This setting actually controls the size of the area deformed by the algorithm. If the object size remains the same, and you increase this value, the ocean will appear smoother and less detailed because you are seeing the same effect spread over a larger area.
For example, with the default width and height, and this setting set to 1000 units:
But with 'Ocean Size' set to 200 units, note the surface tiling:
And finally at 5000 units:
As this value increases the waves become fewer but larger; surface detail is reduced.
Increasing this value will increase the appearance of choppiness by sharpening the wave crests.
Waves behave differently in deep water compared to shallow water. Experiment with this setting to fine-tune the wave appearance.
Increasing wind speed will tend to drive the generation of wide, flat waves while at low speeds short choppy waves are produced.
The direction of the wind. This will change the direction in which the waves run. At zero, the waves move along the positive Z-axis; at 90 degrees along the positive X-axis, and so on.
This is the degree to which the wave movement is aligned with the wind direction. At 1 (the default setting) the waves move in the wind direction; at zero, they don't seem to move at all and you have a body of choppy water with no overall direction.
Damping reduces the tendency of the water to move chaotically and if set to 1 gives a strong directional flow. At zero there is no apparent flow at all and the water appears to behave chaotically.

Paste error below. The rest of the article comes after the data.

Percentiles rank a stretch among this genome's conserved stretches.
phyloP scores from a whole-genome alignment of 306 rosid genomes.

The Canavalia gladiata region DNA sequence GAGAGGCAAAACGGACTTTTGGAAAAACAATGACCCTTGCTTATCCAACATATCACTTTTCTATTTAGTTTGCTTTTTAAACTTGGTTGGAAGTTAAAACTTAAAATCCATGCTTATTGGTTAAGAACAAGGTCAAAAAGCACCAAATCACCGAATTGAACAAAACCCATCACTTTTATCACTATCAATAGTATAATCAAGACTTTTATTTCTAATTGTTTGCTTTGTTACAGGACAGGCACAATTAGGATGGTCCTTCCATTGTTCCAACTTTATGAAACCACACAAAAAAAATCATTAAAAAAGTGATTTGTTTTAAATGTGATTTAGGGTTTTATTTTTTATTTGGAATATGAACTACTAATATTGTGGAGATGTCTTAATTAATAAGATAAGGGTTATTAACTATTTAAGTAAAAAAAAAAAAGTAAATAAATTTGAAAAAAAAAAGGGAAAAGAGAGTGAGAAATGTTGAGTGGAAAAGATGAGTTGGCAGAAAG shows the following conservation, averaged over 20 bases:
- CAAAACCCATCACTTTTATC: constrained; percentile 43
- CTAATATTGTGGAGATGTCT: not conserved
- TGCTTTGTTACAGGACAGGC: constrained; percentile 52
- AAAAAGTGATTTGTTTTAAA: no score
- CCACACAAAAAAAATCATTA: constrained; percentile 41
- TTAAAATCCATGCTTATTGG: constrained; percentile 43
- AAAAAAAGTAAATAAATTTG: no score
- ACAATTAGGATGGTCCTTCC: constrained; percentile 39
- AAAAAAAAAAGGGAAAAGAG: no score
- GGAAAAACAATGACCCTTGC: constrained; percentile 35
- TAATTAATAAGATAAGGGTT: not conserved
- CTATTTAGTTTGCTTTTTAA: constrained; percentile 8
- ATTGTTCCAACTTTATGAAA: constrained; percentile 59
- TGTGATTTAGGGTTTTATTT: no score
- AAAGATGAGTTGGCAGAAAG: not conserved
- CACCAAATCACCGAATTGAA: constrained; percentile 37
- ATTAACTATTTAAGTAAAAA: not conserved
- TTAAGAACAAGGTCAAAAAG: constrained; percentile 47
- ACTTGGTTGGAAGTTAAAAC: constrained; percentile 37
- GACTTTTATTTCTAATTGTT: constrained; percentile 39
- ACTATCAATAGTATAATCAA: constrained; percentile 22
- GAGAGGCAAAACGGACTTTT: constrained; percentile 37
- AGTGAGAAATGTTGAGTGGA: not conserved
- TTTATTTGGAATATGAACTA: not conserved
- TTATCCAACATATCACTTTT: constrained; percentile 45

If checked a vertex map tag is added to the object and a vertex map will be generated with the highest values (white areas) on the wave crests.
The name of the vertex map tag that is generated. You can change this if desired.
As this value increases the white areas of the map become more and more restricted to the wave crests.
This is the amount of falloff from the highest values to zero. As this is increased the falloff is increased and the white areas of the map are reduced. For example, this Ocean has all default settings except 'Decay', which is zero:
And here 'Decay' is 100%:
Check this switch to enable smoothing of the vertex map.
The strength of the smoothing effect.
This is the number of times the smoothing algorithm is applied, so if it is set to 2, the vertex map is smoothed then the smoothed map is smoothed again. The result is that by increasing this setting the highest values of the vertex map tend to spread over the rest of the surface. For example, at 60% strength and 1 iteration:
And at 6 iterations:
Shader & Noise settings
These settings are only shown if 'Noise Type' is set to 'Shader' or one of the C4D noises.
A link field for a shader if 'Noise Type' is set to 'Shader'.
The animation speed of the shader, measured as the distance the shader displacement moves across the surface in one second.
Scale Width, Scale Height
These settings scale the shader across the two axes of the object. Note that height in this context refers to one of the dimensions of the object, not the wave height.
These are the standard settings seen in the Cinema 4D Noise shader. Please refer to the C4D documentation for details.